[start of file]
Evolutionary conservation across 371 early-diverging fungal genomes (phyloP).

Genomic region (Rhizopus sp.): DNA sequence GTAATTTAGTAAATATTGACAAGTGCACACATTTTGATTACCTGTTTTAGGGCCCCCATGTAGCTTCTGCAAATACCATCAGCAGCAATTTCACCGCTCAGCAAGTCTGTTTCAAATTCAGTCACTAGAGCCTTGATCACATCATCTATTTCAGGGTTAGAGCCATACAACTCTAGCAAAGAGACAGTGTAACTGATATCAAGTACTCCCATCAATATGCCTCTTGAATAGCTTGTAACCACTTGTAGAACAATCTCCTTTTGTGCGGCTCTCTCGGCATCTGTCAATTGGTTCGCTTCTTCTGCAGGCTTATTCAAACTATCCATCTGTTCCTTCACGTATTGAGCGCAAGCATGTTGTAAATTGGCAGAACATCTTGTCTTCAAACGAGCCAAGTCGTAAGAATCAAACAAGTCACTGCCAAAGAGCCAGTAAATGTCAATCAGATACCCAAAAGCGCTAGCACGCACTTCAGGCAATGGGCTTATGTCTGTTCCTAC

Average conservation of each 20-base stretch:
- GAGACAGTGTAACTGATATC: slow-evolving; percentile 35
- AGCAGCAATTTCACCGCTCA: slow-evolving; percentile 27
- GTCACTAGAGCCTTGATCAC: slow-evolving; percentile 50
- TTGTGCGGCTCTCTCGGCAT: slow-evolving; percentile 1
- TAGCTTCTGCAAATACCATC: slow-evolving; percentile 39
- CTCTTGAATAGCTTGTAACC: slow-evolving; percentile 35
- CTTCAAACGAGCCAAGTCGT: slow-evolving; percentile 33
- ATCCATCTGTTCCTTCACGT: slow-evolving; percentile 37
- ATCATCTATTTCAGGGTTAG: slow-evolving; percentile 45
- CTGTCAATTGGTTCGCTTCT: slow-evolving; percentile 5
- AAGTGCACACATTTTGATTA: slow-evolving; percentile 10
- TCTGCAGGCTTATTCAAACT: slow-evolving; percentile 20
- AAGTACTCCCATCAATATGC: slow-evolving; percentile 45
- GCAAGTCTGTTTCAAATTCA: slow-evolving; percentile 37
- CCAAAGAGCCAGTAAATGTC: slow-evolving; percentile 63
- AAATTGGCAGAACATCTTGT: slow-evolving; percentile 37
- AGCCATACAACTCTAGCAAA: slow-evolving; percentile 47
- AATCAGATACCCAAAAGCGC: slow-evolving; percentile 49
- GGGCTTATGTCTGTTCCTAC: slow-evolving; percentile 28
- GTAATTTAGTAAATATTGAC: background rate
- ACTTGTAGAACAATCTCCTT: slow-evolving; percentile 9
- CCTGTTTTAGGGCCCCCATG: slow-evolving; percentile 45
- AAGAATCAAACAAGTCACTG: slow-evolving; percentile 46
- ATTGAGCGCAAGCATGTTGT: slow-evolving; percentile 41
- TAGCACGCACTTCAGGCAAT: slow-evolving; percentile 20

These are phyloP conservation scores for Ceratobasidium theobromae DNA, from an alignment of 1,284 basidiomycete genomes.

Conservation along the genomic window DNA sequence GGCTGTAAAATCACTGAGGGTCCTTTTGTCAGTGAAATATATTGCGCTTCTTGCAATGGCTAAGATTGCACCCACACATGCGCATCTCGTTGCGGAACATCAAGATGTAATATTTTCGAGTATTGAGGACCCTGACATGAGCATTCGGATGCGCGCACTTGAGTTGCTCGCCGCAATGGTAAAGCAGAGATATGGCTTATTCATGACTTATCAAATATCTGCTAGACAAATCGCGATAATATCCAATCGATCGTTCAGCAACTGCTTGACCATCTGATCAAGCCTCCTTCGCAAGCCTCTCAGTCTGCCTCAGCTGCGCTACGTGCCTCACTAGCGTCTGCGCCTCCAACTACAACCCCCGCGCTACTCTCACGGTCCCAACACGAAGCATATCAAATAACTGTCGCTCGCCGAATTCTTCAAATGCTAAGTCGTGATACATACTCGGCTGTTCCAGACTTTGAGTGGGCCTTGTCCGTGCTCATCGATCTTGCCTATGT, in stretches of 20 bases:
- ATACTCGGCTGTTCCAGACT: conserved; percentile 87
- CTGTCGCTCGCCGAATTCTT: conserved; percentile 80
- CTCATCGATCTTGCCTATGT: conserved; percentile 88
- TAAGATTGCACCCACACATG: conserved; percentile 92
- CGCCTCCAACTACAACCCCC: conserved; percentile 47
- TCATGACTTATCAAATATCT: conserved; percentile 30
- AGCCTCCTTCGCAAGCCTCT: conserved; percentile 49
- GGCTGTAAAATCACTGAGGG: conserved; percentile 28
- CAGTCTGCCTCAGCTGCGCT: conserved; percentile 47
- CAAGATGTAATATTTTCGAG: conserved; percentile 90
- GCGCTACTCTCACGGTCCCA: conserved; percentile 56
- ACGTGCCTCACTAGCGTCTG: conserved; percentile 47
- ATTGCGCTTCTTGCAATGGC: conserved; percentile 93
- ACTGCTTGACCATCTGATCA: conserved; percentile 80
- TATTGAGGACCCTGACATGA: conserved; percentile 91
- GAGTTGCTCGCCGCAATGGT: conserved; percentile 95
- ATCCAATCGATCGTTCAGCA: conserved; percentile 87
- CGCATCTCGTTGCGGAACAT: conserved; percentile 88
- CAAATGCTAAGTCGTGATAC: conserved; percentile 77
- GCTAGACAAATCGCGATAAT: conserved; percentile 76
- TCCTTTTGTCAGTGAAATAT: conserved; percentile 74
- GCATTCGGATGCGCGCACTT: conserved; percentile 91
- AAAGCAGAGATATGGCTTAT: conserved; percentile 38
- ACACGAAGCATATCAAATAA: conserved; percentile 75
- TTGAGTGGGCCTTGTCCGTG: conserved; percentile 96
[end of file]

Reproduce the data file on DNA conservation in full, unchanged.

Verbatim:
Evolutionary conservation across 371 early-diverging fungal genomes (phyloP).

Genomic region (Rhizopus sp.): DNA sequence GTAATTTAGTAAATATTGACAAGTGCACACATTTTGATTACCTGTTTTAGGGCCCCCATGTAGCTTCTGCAAATACCATCAGCAGCAATTTCACCGCTCAGCAAGTCTGTTTCAAATTCAGTCACTAGAGCCTTGATCACATCATCTATTTCAGGGTTAGAGCCATACAACTCTAGCAAAGAGACAGTGTAACTGATATCAAGTACTCCCATCAATATGCCTCTTGAATAGCTTGTAACCACTTGTAGAACAATCTCCTTTTGTGCGGCTCTCTCGGCATCTGTCAATTGGTTCGCTTCTTCTGCAGGCTTATTCAAACTATCCATCTGTTCCTTCACGTATTGAGCGCAAGCATGTTGTAAATTGGCAGAACATCTTGTCTTCAAACGAGCCAAGTCGTAAGAATCAAACAAGTCACTGCCAAAGAGCCAGTAAATGTCAATCAGATACCCAAAAGCGCTAGCACGCACTTCAGGCAATGGGCTTATGTCTGTTCCTAC

Average conservation of each 20-base stretch:
- GAGACAGTGTAACTGATATC: slow-evolving; percentile 35
- AGCAGCAATTTCACCGCTCA: slow-evolving; percentile 27
- GTCACTAGAGCCTTGATCAC: slow-evolving; percentile 50
- TTGTGCGGCTCTCTCGGCAT: slow-evolving; percentile 1
- TAGCTTCTGCAAATACCATC: slow-evolving; percentile 39
- CTCTTGAATAGCTTGTAACC: slow-evolving; percentile 35
- CTTCAAACGAGCCAAGTCGT: slow-evolving; percentile 33
- ATCCATCTGTTCCTTCACGT: slow-evolving; percentile 37
- ATCATCTATTTCAGGGTTAG: slow-evolving; percentile 45
- CTGTCAATTGGTTCGCTTCT: slow-evolving; percentile 5
- AAGTGCACACATTTTGATTA: slow-evolving; percentile 10
- TCTGCAGGCTTATTCAAACT: slow-evolving; percentile 20
- AAGTACTCCCATCAATATGC: slow-evolving; percentile 45
- GCAAGTCTGTTTCAAATTCA: slow-evolving; percentile 37
- CCAAAGAGCCAGTAAATGTC: slow-evolving; percentile 63
- AAATTGGCAGAACATCTTGT: slow-evolving; percentile 37
- AGCCATACAACTCTAGCAAA: slow-evolving; percentile 47
- AATCAGATACCCAAAAGCGC: slow-evolving; percentile 49
- GGGCTTATGTCTGTTCCTAC: slow-evolving; percentile 28
- GTAATTTAGTAAATATTGAC: background rate
- ACTTGTAGAACAATCTCCTT: slow-evolving; percentile 9
- CCTGTTTTAGGGCCCCCATG: slow-evolving; percentile 45
- AAGAATCAAACAAGTCACTG: slow-evolving; percentile 46
- ATTGAGCGCAAGCATGTTGT: slow-evolving; percentile 41
- TAGCACGCACTTCAGGCAAT: slow-evolving; percentile 20

These are phyloP conservation scores for Ceratobasidium theobromae DNA, from an alignment of 1,284 basidiomycete genomes.

Conservation along the genomic window DNA sequence GGCTGTAAAATCACTGAGGGTCCTTTTGTCAGTGAAATATATTGCGCTTCTTGCAATGGCTAAGATTGCACCCACACATGCGCATCTCGTTGCGGAACATCAAGATGTAATATTTTCGAGTATTGAGGACCCTGACATGAGCATTCGGATGCGCGCACTTGAGTTGCTCGCCGCAATGGTAAAGCAGAGATATGGCTTATTCATGACTTATCAAATATCTGCTAGACAAATCGCGATAATATCCAATCGATCGTTCAGCAACTGCTTGACCATCTGATCAAGCCTCCTTCGCAAGCCTCTCAGTCTGCCTCAGCTGCGCTACGTGCCTCACTAGCGTCTGCGCCTCCAACTACAACCCCCGCGCTACTCTCACGGTCCCAACACGAAGCATATCAAATAACTGTCGCTCGCCGAATTCTTCAAATGCTAAGTCGTGATACATACTCGGCTGTTCCAGACTTTGAGTGGGCCTTGTCCGTGCTCATCGATCTTGCCTATGT, in stretches of 20 bases:
- ATACTCGGCTGTTCCAGACT: conserved; percentile 87
- CTGTCGCTCGCCGAATTCTT: conserved; percentile 80
- CTCATCGATCTTGCCTATGT: conserved; percentile 88
- TAAGATTGCACCCACACATG: conserved; percentile 92
- CGCCTCCAACTACAACCCCC: conserved; percentile 47
- TCATGACTTATCAAATATCT: conserved; percentile 30
- AGCCTCCTTCGCAAGCCTCT: conserved; percentile 49
- GGCTGTAAAATCACTGAGGG: conserved; percentile 28
- CAGTCTGCCTCAGCTGCGCT: conserved; percentile 47
- CAAGATGTAATATTTTCGAG: conserved; percentile 90
- GCGCTACTCTCACGGTCCCA: conserved; percentile 56
- ACGTGCCTCACTAGCGTCTG: conserved; percentile 47
- ATTGCGCTTCTTGCAATGGC: conserved; percentile 93
- ACTGCTTGACCATCTGATCA: conserved; percentile 80
- TATTGAGGACCCTGACATGA: conserved; percentile 91
- GAGTTGCTCGCCGCAATGGT: conserved; percentile 95
- ATCCAATCGATCGTTCAGCA: conserved; percentile 87
- CGCATCTCGTTGCGGAACAT: conserved; percentile 88
- CAAATGCTAAGTCGTGATAC: conserved; percentile 77
- GCTAGACAAATCGCGATAAT: conserved; percentile 76
- TCCTTTTGTCAGTGAAATAT: conserved; percentile 74
- GCATTCGGATGCGCGCACTT: conserved; percentile 91
- AAAGCAGAGATATGGCTTAT: conserved; percentile 38
- ACACGAAGCATATCAAATAA: conserved; percentile 75
- TTGAGTGGGCCTTGTCCGTG: conserved; percentile 96